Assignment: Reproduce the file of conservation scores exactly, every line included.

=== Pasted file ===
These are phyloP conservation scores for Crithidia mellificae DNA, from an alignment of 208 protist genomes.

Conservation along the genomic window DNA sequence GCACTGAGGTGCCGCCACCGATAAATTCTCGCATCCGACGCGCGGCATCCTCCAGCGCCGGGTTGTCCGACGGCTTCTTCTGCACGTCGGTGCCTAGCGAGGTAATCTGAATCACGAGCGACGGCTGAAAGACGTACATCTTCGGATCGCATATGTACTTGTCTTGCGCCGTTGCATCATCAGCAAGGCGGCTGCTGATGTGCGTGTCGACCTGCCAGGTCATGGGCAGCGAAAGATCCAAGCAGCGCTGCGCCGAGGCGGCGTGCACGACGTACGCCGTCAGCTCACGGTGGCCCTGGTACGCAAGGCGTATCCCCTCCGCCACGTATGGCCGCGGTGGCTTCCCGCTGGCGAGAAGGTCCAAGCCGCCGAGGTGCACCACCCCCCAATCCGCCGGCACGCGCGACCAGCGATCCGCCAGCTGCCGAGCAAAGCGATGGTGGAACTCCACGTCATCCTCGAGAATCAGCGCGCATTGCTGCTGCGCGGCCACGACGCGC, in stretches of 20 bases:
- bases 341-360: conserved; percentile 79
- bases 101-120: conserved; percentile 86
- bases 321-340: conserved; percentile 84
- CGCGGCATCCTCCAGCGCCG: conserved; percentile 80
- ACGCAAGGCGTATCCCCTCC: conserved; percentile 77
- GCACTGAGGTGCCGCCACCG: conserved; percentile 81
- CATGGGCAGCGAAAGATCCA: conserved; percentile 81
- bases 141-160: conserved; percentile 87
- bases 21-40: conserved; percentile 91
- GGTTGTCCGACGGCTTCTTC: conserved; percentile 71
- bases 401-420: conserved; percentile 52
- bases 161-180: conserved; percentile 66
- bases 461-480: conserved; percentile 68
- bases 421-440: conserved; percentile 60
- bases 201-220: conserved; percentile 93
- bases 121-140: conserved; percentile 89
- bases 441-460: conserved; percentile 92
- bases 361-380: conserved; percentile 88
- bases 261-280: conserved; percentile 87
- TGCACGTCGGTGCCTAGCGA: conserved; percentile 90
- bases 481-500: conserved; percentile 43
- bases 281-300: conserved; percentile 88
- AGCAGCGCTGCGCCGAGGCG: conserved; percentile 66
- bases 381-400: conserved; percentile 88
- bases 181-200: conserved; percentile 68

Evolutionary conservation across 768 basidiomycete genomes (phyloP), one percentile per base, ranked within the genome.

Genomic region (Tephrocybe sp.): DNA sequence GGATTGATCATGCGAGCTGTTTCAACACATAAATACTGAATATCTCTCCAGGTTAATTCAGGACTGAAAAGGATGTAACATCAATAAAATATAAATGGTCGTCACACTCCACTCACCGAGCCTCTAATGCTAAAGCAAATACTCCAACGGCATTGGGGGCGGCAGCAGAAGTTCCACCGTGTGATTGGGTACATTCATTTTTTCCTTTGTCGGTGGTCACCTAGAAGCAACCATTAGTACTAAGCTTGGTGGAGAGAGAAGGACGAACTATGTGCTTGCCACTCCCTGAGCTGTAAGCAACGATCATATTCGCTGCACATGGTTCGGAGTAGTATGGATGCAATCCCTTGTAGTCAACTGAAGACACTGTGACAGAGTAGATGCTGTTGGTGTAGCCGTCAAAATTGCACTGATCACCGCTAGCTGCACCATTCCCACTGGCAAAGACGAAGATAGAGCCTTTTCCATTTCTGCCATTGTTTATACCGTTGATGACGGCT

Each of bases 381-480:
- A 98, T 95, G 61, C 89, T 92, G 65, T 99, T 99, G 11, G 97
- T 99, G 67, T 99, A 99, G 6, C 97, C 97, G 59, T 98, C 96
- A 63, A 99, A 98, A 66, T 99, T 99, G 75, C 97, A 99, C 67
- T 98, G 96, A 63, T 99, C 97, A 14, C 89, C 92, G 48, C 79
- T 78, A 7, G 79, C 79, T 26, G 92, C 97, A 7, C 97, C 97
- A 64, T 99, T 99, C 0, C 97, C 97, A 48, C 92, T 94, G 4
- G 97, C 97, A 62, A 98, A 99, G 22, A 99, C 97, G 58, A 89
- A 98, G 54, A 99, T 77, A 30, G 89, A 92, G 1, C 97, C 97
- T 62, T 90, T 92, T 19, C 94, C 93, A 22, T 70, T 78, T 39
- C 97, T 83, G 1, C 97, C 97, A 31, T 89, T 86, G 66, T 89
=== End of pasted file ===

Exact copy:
These are phyloP conservation scores for Crithidia mellificae DNA, from an alignment of 208 protist genomes.

Conservation along the genomic window DNA sequence GCACTGAGGTGCCGCCACCGATAAATTCTCGCATCCGACGCGCGGCATCCTCCAGCGCCGGGTTGTCCGACGGCTTCTTCTGCACGTCGGTGCCTAGCGAGGTAATCTGAATCACGAGCGACGGCTGAAAGACGTACATCTTCGGATCGCATATGTACTTGTCTTGCGCCGTTGCATCATCAGCAAGGCGGCTGCTGATGTGCGTGTCGACCTGCCAGGTCATGGGCAGCGAAAGATCCAAGCAGCGCTGCGCCGAGGCGGCGTGCACGACGTACGCCGTCAGCTCACGGTGGCCCTGGTACGCAAGGCGTATCCCCTCCGCCACGTATGGCCGCGGTGGCTTCCCGCTGGCGAGAAGGTCCAAGCCGCCGAGGTGCACCACCCCCCAATCCGCCGGCACGCGCGACCAGCGATCCGCCAGCTGCCGAGCAAAGCGATGGTGGAACTCCACGTCATCCTCGAGAATCAGCGCGCATTGCTGCTGCGCGGCCACGACGCGC, in stretches of 20 bases:
- bases 341-360: conserved; percentile 79
- bases 101-120: conserved; percentile 86
- bases 321-340: conserved; percentile 84
- CGCGGCATCCTCCAGCGCCG: conserved; percentile 80
- ACGCAAGGCGTATCCCCTCC: conserved; percentile 77
- GCACTGAGGTGCCGCCACCG: conserved; percentile 81
- CATGGGCAGCGAAAGATCCA: conserved; percentile 81
- bases 141-160: conserved; percentile 87
- bases 21-40: conserved; percentile 91
- GGTTGTCCGACGGCTTCTTC: conserved; percentile 71
- bases 401-420: conserved; percentile 52
- bases 161-180: conserved; percentile 66
- bases 461-480: conserved; percentile 68
- bases 421-440: conserved; percentile 60
- bases 201-220: conserved; percentile 93
- bases 121-140: conserved; percentile 89
- bases 441-460: conserved; percentile 92
- bases 361-380: conserved; percentile 88
- bases 261-280: conserved; percentile 87
- TGCACGTCGGTGCCTAGCGA: conserved; percentile 90
- bases 481-500: conserved; percentile 43
- bases 281-300: conserved; percentile 88
- AGCAGCGCTGCGCCGAGGCG: conserved; percentile 66
- bases 381-400: conserved; percentile 88
- bases 181-200: conserved; percentile 68

Evolutionary conservation across 768 basidiomycete genomes (phyloP), one percentile per base, ranked within the genome.

Genomic region (Tephrocybe sp.): DNA sequence GGATTGATCATGCGAGCTGTTTCAACACATAAATACTGAATATCTCTCCAGGTTAATTCAGGACTGAAAAGGATGTAACATCAATAAAATATAAATGGTCGTCACACTCCACTCACCGAGCCTCTAATGCTAAAGCAAATACTCCAACGGCATTGGGGGCGGCAGCAGAAGTTCCACCGTGTGATTGGGTACATTCATTTTTTCCTTTGTCGGTGGTCACCTAGAAGCAACCATTAGTACTAAGCTTGGTGGAGAGAGAAGGACGAACTATGTGCTTGCCACTCCCTGAGCTGTAAGCAACGATCATATTCGCTGCACATGGTTCGGAGTAGTATGGATGCAATCCCTTGTAGTCAACTGAAGACACTGTGACAGAGTAGATGCTGTTGGTGTAGCCGTCAAAATTGCACTGATCACCGCTAGCTGCACCATTCCCACTGGCAAAGACGAAGATAGAGCCTTTTCCATTTCTGCCATTGTTTATACCGTTGATGACGGCT

Each of bases 381-480:
- A 98, T 95, G 61, C 89, T 92, G 65, T 99, T 99, G 11, G 97
- T 99, G 67, T 99, A 99, G 6, C 97, C 97, G 59, T 98, C 96
- A 63, A 99, A 98, A 66, T 99, T 99, G 75, C 97, A 99, C 67
- T 98, G 96, A 63, T 99, C 97, A 14, C 89, C 92, G 48, C 79
- T 78, A 7, G 79, C 79, T 26, G 92, C 97, A 7, C 97, C 97
- A 64, T 99, T 99, C 0, C 97, C 97, A 48, C 92, T 94, G 4
- G 97, C 97, A 62, A 98, A 99, G 22, A 99, C 97, G 58, A 89
- A 98, G 54, A 99, T 77, A 30, G 89, A 92, G 1, C 97, C 97
- T 62, T 90, T 92, T 19, C 94, C 93, A 22, T 70, T 78, T 39
- C 97, T 83, G 1, C 97, C 97, A 31, T 89, T 86, G 66, T 89